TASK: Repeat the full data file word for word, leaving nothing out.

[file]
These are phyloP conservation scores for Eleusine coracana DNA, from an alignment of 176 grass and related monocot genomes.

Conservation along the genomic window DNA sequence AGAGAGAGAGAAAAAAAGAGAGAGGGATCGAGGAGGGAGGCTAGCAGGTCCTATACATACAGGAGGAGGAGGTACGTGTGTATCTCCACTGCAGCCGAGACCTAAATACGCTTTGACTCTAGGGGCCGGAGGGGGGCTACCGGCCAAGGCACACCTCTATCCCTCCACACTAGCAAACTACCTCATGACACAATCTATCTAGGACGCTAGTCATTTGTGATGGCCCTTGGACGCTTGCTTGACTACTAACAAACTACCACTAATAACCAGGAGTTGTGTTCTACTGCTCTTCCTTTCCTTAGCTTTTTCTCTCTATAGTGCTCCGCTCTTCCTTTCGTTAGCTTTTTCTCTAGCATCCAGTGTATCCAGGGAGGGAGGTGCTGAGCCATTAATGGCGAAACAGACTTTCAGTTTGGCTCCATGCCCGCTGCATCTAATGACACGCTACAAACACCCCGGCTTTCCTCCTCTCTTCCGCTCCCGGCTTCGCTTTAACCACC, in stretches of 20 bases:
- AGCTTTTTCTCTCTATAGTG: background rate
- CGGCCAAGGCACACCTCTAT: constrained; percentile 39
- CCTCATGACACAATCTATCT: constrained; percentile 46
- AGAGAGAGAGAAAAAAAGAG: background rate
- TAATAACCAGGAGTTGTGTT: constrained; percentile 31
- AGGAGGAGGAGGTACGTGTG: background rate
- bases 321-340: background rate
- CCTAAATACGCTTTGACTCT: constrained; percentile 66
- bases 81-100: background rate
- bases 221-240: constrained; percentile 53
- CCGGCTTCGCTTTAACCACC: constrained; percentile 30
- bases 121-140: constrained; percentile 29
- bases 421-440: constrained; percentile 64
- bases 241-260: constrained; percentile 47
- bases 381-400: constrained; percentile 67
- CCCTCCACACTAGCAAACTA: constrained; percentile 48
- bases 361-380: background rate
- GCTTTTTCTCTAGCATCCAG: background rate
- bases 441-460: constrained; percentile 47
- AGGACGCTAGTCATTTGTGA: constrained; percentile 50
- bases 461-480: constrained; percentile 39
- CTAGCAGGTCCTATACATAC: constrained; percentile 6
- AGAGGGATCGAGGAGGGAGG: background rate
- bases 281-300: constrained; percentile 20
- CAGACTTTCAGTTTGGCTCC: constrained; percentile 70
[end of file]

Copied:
These are phyloP conservation scores for Eleusine coracana DNA, from an alignment of 176 grass and related monocot genomes.

Conservation along the genomic window DNA sequence AGAGAGAGAGAAAAAAAGAGAGAGGGATCGAGGAGGGAGGCTAGCAGGTCCTATACATACAGGAGGAGGAGGTACGTGTGTATCTCCACTGCAGCCGAGACCTAAATACGCTTTGACTCTAGGGGCCGGAGGGGGGCTACCGGCCAAGGCACACCTCTATCCCTCCACACTAGCAAACTACCTCATGACACAATCTATCTAGGACGCTAGTCATTTGTGATGGCCCTTGGACGCTTGCTTGACTACTAACAAACTACCACTAATAACCAGGAGTTGTGTTCTACTGCTCTTCCTTTCCTTAGCTTTTTCTCTCTATAGTGCTCCGCTCTTCCTTTCGTTAGCTTTTTCTCTAGCATCCAGTGTATCCAGGGAGGGAGGTGCTGAGCCATTAATGGCGAAACAGACTTTCAGTTTGGCTCCATGCCCGCTGCATCTAATGACACGCTACAAACACCCCGGCTTTCCTCCTCTCTTCCGCTCCCGGCTTCGCTTTAACCACC, in stretches of 20 bases:
- AGCTTTTTCTCTCTATAGTG: background rate
- CGGCCAAGGCACACCTCTAT: constrained; percentile 39
- CCTCATGACACAATCTATCT: constrained; percentile 46
- AGAGAGAGAGAAAAAAAGAG: background rate
- TAATAACCAGGAGTTGTGTT: constrained; percentile 31
- AGGAGGAGGAGGTACGTGTG: background rate
- bases 321-340: background rate
- CCTAAATACGCTTTGACTCT: constrained; percentile 66
- bases 81-100: background rate
- bases 221-240: constrained; percentile 53
- CCGGCTTCGCTTTAACCACC: constrained; percentile 30
- bases 121-140: constrained; percentile 29
- bases 421-440: constrained; percentile 64
- bases 241-260: constrained; percentile 47
- bases 381-400: constrained; percentile 67
- CCCTCCACACTAGCAAACTA: constrained; percentile 48
- bases 361-380: background rate
- GCTTTTTCTCTAGCATCCAG: background rate
- bases 441-460: constrained; percentile 47
- AGGACGCTAGTCATTTGTGA: constrained; percentile 50
- bases 461-480: constrained; percentile 39
- CTAGCAGGTCCTATACATAC: constrained; percentile 6
- AGAGGGATCGAGGAGGGAGG: background rate
- bases 281-300: constrained; percentile 20
- CAGACTTTCAGTTTGGCTCC: constrained; percentile 70